Many of R's functions with non-standard evaluation, e.g.
transform, contain a warning like this:
For interactive use this is very effective and nice to read. For programming however, i.e., in one's functions, more care is needed, and typically one should refrain from using
with(), as, e.g., variables in data may accidentally override local variables, see the reference.
(quoted from the documentation for
with, the others are less informative)
"The reference" is this 2003 article. Frankly, I don't see its relevance. It mentions the point about "variables in data may accidentally override local variables" in section 6, but it only does that - mention it. As far as I can see, nothing in that article tells you anything that the warning telling you to check the reference didn't already tell you.
I've searched through the R Manuals, even searching the 3500 page Reference Index for the term "non-standard", but I've come up with nothing other than what I've already mentioned. I really thought that it would be in the language definition, but I've read the whole thing and didn't find it. The closest that I got was the section that covers the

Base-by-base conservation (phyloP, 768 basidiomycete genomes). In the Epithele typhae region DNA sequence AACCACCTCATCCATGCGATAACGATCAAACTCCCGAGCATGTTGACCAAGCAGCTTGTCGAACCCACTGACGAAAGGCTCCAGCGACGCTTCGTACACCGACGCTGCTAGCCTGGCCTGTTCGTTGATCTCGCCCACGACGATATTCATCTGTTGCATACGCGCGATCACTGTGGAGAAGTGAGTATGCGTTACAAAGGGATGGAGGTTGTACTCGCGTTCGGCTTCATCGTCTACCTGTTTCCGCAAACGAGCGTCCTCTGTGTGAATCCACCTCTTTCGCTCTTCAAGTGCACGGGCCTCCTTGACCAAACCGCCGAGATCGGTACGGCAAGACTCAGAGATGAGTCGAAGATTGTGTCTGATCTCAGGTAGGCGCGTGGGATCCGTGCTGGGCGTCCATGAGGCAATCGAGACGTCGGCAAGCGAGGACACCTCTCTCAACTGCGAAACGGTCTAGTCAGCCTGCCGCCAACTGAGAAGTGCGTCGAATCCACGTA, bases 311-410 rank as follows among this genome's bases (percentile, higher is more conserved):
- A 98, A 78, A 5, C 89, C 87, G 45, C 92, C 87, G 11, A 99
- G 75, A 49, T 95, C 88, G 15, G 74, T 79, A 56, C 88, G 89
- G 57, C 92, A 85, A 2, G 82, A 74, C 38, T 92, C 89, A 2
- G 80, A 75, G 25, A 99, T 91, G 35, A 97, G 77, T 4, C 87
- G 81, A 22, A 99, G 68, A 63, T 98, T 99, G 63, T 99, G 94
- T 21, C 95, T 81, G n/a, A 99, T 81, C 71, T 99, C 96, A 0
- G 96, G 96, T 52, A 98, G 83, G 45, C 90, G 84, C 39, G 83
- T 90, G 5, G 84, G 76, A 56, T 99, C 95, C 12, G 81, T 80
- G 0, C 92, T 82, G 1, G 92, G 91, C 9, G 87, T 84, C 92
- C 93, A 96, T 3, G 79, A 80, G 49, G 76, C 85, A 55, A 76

substitute function, which I happen to know that a lot of functions with non-standard evaluation rely on.
As for any other places where I'm confident that help cannot be found, I've read both the R FAQ and An Introduction to R from cover to cover. The R FAQ mentions
substitute a handful of times, but not in any way that is relevant here. The only notable part was here, which also suggests to check the documentation for
deriv, but I found nothing useful there.
So, is there any official part of R where the dangers of non-standard evaluation are actually documented? I find it very strange that parts of R's documentation would tell me to take care with something, without providing any place where I'm told how to do that. It's undeniable that care is needed. For example, Advanced R shows several ways that functions with non-standard evaluation can cause problems. I have paid for such carelessness before and it's not hard to find excellent answers with comments full of warnings about non-standard evaluation.